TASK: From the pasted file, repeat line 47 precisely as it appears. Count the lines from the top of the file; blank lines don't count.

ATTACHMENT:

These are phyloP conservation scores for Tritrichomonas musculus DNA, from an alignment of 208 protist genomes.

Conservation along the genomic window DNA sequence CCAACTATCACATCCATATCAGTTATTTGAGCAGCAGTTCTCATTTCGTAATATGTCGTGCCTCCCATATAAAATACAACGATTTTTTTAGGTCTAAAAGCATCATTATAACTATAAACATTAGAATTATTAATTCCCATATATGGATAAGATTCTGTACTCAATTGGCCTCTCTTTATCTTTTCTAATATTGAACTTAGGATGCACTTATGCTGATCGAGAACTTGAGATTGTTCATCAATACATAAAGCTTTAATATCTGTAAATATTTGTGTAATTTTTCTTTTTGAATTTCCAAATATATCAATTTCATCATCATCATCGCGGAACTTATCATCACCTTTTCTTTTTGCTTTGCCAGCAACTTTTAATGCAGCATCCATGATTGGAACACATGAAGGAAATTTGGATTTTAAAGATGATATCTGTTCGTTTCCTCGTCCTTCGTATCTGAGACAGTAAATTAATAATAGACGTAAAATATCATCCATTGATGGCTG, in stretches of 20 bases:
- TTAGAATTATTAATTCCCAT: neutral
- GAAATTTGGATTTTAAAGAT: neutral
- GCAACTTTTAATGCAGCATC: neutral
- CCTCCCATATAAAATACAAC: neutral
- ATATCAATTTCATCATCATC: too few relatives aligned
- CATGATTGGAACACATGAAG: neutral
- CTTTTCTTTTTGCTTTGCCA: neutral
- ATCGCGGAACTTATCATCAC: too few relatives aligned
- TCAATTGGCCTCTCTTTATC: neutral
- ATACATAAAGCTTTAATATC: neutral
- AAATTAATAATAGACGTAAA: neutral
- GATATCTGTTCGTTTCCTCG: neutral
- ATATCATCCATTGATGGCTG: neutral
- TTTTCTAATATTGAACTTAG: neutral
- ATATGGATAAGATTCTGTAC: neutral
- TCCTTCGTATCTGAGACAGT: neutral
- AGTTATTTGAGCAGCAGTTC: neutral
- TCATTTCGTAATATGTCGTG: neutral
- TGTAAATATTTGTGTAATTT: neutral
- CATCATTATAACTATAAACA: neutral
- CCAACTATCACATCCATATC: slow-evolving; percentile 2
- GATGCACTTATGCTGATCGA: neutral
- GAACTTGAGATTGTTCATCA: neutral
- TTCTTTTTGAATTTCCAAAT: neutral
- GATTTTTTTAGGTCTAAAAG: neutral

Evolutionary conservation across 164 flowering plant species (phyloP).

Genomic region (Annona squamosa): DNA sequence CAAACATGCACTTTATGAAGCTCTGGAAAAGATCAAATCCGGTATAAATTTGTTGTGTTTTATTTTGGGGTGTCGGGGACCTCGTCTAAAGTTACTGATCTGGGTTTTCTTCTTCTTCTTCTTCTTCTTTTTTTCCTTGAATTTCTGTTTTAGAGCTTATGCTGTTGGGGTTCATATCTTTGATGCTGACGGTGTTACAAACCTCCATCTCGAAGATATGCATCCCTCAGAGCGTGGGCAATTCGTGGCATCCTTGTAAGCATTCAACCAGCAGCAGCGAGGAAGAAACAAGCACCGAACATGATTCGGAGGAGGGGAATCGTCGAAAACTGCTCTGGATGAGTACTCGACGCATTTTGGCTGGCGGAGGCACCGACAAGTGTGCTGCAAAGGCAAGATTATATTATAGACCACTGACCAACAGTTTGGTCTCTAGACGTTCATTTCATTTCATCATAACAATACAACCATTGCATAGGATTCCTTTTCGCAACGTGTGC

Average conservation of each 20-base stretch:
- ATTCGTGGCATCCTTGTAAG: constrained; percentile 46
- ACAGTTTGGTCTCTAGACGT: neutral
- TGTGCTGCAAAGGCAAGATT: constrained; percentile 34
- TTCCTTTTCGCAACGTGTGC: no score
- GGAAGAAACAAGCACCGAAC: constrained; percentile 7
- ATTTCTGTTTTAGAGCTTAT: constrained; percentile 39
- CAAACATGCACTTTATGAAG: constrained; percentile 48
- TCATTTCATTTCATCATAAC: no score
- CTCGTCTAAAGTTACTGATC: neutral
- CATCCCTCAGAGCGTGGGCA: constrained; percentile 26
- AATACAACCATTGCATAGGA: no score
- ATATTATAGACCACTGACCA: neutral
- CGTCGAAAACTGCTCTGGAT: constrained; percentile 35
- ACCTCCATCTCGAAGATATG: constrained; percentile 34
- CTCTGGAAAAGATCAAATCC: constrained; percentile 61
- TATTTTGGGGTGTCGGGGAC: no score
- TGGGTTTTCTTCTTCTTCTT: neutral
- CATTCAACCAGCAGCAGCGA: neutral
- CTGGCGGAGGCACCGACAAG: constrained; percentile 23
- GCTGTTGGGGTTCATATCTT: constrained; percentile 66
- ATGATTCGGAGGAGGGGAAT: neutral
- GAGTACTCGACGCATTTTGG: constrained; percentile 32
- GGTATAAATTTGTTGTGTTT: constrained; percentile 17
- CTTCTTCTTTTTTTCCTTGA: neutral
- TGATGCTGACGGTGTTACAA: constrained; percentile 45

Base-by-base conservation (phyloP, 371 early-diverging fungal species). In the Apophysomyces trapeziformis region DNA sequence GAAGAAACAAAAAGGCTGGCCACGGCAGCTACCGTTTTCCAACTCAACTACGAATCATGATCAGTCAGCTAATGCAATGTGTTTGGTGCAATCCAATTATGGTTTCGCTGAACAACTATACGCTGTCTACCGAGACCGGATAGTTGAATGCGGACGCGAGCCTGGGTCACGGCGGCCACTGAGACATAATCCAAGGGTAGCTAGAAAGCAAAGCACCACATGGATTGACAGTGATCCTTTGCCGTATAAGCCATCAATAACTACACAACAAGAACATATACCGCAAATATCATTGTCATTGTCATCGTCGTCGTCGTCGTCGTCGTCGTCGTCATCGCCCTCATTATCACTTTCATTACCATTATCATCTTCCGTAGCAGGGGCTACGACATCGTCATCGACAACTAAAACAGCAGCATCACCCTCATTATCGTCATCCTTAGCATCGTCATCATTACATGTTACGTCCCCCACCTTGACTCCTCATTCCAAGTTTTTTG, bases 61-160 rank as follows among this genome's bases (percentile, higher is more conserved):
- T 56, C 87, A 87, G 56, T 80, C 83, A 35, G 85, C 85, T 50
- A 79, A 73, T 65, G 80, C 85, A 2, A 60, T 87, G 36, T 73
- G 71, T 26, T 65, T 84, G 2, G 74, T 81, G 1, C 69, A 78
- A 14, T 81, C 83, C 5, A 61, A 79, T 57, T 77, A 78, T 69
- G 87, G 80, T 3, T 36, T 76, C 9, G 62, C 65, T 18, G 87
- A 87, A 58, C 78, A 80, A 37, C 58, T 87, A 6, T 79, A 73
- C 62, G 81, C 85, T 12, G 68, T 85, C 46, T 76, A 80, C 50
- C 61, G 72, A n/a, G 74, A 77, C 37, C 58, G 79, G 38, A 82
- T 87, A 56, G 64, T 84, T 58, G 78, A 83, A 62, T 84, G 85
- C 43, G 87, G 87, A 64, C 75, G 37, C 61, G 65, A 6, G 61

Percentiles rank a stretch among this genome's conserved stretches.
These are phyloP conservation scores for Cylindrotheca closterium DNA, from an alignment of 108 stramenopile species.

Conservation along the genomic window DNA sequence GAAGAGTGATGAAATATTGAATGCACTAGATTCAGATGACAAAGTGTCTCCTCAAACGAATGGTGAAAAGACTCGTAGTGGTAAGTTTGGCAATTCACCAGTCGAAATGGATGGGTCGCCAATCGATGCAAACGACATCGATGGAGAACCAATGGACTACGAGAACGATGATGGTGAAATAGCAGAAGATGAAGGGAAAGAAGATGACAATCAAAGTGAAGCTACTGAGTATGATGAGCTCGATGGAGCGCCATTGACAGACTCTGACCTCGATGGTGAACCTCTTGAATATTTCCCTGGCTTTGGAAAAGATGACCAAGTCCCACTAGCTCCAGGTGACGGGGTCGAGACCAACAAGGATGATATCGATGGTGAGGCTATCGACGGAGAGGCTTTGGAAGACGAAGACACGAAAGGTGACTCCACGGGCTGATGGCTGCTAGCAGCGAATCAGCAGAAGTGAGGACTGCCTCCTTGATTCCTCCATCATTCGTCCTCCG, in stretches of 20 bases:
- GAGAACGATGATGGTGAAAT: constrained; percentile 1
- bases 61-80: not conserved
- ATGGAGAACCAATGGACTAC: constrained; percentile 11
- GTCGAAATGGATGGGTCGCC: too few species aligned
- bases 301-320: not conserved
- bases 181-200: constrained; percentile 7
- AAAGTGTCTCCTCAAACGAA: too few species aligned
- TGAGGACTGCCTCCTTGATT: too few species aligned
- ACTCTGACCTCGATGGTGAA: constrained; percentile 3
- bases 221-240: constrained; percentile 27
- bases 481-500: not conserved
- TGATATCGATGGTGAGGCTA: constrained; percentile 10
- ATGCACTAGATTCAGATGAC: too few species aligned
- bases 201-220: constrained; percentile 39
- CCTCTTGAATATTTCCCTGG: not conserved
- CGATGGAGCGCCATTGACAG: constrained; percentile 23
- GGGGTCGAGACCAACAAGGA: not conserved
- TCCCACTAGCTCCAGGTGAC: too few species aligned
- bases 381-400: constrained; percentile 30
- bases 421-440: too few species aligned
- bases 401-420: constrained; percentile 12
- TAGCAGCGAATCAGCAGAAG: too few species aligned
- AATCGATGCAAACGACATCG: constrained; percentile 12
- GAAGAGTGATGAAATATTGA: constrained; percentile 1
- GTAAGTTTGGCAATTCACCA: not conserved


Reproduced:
- TGGGTTTTCTTCTTCTTCTT: neutral